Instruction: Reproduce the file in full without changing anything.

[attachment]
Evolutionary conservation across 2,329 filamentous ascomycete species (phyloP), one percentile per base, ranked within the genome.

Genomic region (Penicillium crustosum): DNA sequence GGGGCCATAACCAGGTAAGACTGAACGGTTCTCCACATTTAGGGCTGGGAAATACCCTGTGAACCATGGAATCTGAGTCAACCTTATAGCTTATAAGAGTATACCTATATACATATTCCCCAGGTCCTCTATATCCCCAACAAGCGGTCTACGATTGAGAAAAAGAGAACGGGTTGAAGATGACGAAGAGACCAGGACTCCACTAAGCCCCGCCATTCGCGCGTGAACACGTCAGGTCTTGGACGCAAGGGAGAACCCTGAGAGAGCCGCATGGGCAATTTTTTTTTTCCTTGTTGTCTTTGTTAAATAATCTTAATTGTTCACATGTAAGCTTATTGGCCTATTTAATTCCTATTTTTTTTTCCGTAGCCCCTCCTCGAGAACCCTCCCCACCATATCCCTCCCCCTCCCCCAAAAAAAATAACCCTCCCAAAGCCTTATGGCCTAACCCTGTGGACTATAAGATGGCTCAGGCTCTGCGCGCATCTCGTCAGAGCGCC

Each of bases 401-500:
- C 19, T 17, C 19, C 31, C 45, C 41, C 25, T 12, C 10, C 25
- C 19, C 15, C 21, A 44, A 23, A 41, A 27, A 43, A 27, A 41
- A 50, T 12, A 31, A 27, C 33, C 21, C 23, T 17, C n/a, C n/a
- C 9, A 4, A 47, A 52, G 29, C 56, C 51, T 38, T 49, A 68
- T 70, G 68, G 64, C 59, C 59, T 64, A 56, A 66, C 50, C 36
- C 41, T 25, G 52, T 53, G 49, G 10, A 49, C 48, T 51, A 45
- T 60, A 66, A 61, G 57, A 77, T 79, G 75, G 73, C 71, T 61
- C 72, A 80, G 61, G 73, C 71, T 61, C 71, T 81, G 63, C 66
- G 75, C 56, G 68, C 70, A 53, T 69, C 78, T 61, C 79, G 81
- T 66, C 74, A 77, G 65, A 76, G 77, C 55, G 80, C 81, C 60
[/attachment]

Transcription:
Evolutionary conservation across 2,329 filamentous ascomycete species (phyloP), one percentile per base, ranked within the genome.

Genomic region (Penicillium crustosum): DNA sequence GGGGCCATAACCAGGTAAGACTGAACGGTTCTCCACATTTAGGGCTGGGAAATACCCTGTGAACCATGGAATCTGAGTCAACCTTATAGCTTATAAGAGTATACCTATATACATATTCCCCAGGTCCTCTATATCCCCAACAAGCGGTCTACGATTGAGAAAAAGAGAACGGGTTGAAGATGACGAAGAGACCAGGACTCCACTAAGCCCCGCCATTCGCGCGTGAACACGTCAGGTCTTGGACGCAAGGGAGAACCCTGAGAGAGCCGCATGGGCAATTTTTTTTTTCCTTGTTGTCTTTGTTAAATAATCTTAATTGTTCACATGTAAGCTTATTGGCCTATTTAATTCCTATTTTTTTTTCCGTAGCCCCTCCTCGAGAACCCTCCCCACCATATCCCTCCCCCTCCCCCAAAAAAAATAACCCTCCCAAAGCCTTATGGCCTAACCCTGTGGACTATAAGATGGCTCAGGCTCTGCGCGCATCTCGTCAGAGCGCC

Each of bases 401-500:
- C 19, T 17, C 19, C 31, C 45, C 41, C 25, T 12, C 10, C 25
- C 19, C 15, C 21, A 44, A 23, A 41, A 27, A 43, A 27, A 41
- A 50, T 12, A 31, A 27, C 33, C 21, C 23, T 17, C n/a, C n/a
- C 9, A 4, A 47, A 52, G 29, C 56, C 51, T 38, T 49, A 68
- T 70, G 68, G 64, C 59, C 59, T 64, A 56, A 66, C 50, C 36
- C 41, T 25, G 52, T 53, G 49, G 10, A 49, C 48, T 51, A 45
- T 60, A 66, A 61, G 57, A 77, T 79, G 75, G 73, C 71, T 61
- C 72, A 80, G 61, G 73, C 71, T 61, C 71, T 81, G 63, C 66
- G 75, C 56, G 68, C 70, A 53, T 69, C 78, T 61, C 79, G 81
- T 66, C 74, A 77, G 65, A 76, G 77, C 55, G 80, C 81, C 60